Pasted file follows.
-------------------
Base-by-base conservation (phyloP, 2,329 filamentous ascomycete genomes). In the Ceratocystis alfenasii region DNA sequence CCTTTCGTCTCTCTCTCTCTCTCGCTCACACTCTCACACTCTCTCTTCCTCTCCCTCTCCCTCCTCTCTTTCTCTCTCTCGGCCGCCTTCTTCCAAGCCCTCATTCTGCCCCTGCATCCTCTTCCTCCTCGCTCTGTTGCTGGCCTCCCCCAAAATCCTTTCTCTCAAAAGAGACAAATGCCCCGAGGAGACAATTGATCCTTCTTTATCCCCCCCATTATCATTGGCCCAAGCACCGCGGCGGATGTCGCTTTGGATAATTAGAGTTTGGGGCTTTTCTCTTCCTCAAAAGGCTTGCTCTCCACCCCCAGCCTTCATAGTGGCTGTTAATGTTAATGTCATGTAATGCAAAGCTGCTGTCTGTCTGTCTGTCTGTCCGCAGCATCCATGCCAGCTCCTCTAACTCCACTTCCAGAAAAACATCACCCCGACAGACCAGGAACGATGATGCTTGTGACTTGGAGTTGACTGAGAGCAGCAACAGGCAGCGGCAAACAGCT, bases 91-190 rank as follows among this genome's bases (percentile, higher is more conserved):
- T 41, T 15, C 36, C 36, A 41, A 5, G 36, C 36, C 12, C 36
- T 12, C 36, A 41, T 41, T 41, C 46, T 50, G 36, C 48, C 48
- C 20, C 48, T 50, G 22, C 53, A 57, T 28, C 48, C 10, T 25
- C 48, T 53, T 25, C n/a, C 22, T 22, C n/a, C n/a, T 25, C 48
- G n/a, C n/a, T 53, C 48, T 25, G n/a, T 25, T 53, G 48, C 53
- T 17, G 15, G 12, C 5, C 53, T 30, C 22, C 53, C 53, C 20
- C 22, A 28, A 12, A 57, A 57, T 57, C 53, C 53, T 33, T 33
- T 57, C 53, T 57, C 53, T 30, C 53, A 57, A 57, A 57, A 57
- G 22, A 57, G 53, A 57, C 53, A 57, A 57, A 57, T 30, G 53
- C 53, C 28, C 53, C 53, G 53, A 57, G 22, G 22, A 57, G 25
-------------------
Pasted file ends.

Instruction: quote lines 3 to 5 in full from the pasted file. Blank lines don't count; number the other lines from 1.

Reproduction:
- T 12, C 36, A 41, T 41, T 41, C 46, T 50, G 36, C 48, C 48
- C 20, C 48, T 50, G 22, C 53, A 57, T 28, C 48, C 10, T 25
- C 48, T 53, T 25, C n/a, C 22, T 22, C n/a, C n/a, T 25, C 48